from The American Heritage® Dictionary of the English Language, 4th Edition
- adj. Practicing usury.
- adj. Of or constituting usury: usurious interest rates.
from Wiktionary, Creative Commons Attribution/Share-Alike License
- adj. Of or pertaining to usury.
- adj. Exorbitant.
from the GNU version of the Collaborative International Dictionary of English
- adj. Practicing usury; taking illegal or exorbitant interest for the use of money.
- adj. Partaking of usury; containing or involving usury.
from The Century Dictionary and Cyclopedia
- Practising usury; specifically, taking exorbitant interest for the use of money.
- Pertaining to or of the nature of usury; acquired by usury.
from WordNet 3.0 Copyright 2006 by Princeton University. All rights reserved.
- adj. greatly exceeding bounds of reason or moderation
Sorry, no etymologies found.
However, I realized early on that if there was no bailout and banks began to fail; unemployment started to rise into the high double digits; and credit companies jacked their interest rates up into what most of us would call usurious rates, that even I might not be able to pay my mortgage should I be laid off and not be able to find another job because no one was hiring.
Though contracts of this kind and under such a form cannot strictly be called usurious, yet, nevertheless, the vendors incur guilt, unless they are really doubtful whether the wares might be worth more or less at the time of payment.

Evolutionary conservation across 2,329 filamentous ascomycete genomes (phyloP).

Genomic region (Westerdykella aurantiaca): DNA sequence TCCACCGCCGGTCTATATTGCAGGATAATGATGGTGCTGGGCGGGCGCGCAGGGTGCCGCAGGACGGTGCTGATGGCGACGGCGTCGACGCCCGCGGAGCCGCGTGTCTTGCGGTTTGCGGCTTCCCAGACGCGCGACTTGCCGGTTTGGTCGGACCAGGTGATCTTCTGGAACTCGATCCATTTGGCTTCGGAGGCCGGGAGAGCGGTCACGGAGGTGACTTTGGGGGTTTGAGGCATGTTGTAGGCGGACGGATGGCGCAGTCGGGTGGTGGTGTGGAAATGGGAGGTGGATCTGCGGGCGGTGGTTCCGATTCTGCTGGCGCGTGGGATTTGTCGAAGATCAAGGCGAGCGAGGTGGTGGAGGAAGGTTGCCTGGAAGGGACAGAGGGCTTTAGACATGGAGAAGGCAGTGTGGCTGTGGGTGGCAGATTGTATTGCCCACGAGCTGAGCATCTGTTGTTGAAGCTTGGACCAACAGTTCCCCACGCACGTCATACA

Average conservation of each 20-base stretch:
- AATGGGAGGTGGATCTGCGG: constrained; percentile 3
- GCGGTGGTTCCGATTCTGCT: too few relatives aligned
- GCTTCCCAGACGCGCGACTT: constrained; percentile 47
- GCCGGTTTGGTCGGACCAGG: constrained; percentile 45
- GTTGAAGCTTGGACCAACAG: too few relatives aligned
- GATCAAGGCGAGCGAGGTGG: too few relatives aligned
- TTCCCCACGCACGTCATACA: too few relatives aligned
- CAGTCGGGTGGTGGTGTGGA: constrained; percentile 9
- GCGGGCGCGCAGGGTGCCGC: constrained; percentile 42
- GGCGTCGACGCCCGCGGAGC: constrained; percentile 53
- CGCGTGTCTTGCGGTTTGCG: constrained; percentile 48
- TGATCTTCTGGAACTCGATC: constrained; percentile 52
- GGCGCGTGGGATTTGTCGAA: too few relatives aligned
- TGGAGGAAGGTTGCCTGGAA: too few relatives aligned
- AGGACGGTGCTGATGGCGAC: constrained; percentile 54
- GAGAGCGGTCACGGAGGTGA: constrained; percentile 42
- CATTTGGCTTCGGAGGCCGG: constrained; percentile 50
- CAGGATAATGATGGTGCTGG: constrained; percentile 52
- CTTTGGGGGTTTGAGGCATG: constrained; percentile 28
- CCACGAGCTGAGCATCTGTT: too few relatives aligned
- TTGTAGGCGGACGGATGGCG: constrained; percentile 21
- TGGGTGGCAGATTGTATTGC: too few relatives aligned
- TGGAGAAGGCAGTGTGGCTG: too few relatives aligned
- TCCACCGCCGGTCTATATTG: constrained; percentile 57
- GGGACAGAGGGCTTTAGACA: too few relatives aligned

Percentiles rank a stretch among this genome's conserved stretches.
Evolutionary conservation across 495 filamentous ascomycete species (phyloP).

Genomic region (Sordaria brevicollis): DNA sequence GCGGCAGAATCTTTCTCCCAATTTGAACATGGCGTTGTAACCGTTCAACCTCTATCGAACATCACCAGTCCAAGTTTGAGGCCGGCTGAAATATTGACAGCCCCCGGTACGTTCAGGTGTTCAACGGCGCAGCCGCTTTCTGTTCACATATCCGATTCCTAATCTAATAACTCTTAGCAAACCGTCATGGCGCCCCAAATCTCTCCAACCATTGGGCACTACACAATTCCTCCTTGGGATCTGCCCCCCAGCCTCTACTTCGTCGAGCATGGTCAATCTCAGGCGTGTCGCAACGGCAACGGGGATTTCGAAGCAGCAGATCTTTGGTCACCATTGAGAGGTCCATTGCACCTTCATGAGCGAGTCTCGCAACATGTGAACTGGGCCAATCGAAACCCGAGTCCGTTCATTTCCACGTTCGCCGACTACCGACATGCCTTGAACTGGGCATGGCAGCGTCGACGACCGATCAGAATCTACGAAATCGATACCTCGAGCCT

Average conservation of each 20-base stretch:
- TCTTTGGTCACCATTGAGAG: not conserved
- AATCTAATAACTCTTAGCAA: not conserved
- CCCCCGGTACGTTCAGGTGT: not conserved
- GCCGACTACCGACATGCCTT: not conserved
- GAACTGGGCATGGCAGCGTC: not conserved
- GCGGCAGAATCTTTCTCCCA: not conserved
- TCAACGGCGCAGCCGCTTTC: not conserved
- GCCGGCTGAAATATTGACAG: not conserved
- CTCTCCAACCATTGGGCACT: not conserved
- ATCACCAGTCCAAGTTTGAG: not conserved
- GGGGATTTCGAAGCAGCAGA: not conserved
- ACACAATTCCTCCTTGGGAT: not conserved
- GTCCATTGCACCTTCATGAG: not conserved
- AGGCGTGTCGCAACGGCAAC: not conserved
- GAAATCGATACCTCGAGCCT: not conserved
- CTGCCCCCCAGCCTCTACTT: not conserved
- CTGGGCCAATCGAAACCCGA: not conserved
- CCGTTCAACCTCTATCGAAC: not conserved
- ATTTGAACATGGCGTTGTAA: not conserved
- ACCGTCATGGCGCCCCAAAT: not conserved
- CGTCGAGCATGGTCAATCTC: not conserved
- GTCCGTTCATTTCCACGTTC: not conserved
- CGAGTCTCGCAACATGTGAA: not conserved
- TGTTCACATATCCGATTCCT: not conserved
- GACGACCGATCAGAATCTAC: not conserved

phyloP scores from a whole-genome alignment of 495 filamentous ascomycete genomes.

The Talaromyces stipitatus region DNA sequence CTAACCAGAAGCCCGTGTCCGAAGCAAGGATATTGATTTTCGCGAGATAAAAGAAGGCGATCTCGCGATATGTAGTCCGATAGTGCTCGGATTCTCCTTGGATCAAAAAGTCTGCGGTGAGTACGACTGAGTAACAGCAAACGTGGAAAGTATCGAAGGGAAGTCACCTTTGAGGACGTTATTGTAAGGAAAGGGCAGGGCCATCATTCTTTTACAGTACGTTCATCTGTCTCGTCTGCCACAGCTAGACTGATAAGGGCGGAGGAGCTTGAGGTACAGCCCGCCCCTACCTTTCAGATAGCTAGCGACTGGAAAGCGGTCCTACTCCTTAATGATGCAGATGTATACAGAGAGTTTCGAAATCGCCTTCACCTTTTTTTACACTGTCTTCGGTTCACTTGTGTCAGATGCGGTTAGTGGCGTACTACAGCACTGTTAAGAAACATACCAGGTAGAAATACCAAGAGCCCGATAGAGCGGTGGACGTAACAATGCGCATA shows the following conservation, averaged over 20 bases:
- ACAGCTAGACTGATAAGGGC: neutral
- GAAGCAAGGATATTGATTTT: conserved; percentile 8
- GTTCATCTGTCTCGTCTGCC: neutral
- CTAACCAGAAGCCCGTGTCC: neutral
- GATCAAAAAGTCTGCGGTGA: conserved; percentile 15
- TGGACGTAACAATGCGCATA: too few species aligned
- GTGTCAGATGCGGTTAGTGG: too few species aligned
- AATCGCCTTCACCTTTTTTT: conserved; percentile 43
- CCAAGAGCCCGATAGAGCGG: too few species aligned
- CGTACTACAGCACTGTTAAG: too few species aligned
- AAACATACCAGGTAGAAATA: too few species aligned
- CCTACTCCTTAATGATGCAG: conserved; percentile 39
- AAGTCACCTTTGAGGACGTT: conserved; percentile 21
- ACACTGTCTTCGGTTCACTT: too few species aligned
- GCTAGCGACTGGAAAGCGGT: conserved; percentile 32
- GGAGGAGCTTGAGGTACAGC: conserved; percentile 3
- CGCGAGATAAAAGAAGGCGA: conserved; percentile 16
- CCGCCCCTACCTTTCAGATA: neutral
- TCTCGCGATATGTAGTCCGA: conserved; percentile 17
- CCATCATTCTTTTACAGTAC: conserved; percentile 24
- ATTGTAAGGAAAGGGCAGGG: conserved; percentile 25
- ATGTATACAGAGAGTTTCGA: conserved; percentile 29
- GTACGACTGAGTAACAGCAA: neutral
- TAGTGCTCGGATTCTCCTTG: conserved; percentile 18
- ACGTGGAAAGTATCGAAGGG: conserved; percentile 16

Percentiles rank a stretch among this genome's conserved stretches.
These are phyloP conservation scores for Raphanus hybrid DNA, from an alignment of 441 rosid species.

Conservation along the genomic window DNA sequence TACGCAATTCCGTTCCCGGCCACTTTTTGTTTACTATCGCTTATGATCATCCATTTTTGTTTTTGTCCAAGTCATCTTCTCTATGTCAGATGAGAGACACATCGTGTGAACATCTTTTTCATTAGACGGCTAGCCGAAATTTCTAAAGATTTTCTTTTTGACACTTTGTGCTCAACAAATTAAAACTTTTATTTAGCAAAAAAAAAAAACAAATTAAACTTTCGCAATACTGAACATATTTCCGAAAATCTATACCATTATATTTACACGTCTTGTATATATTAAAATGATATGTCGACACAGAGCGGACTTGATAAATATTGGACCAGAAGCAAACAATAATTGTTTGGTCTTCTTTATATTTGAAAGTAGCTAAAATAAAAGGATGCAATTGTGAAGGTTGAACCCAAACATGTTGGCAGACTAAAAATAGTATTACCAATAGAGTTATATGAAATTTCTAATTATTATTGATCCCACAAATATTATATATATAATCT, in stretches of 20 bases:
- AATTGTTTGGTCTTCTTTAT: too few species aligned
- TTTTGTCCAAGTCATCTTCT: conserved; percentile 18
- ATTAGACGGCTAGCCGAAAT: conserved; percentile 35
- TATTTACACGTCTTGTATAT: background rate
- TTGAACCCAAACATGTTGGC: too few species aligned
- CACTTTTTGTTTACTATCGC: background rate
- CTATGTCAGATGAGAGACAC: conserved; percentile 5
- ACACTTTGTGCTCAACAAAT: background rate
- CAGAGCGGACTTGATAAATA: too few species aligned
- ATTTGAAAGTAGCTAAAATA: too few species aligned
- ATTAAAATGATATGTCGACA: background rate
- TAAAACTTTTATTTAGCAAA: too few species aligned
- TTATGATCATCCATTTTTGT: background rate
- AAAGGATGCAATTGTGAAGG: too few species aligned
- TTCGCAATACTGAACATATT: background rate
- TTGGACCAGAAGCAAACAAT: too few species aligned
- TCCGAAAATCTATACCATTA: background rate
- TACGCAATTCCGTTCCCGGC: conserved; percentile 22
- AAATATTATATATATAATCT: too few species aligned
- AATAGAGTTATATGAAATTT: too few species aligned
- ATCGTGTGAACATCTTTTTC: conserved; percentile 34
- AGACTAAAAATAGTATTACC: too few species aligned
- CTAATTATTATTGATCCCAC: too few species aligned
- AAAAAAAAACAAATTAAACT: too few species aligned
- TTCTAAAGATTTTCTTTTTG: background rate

The tears in her voice were the payment of what must be called a usurious speculation of love.
In the US, the Democratic Representative Maxine Waters has introduced a draft bill called the Stop Vultures Act. It would ban vulture funds from seeking "usurious" payments -- defined as anything more than the purchase price of the debt plus 6 percent a year interest.
They are being charged "usurious" interest rates because the government has caused interest rates to rise to control inflation.
Depending on the faction, it demands debt relief by suspension of all interest payments (repay capital only); restructuring of debts for 12 to 15 year repayment with the first five years interest free; return of all previously seized property and equipment; and jail sentences for bankers who charge "usurious" interest rates.
He called the higher rates "usurious," and the second avalanche an avoidable mistake.
One of the favorite claims of payday lending opponents is that payday loans are "usurious".
London Citizens, an alliance of religious leaders and civic groups in the capital, has been campaigning for a cap on "usurious" rates of commercial lending.
In the US, the Democratic Representative Maxine Waters has introduced a draft bill called the Stop Vultures Act. It would ban vulture funds from seeking "usurious" payments - defined as anything more than the purchase price of the debt plus six per cent a year interest.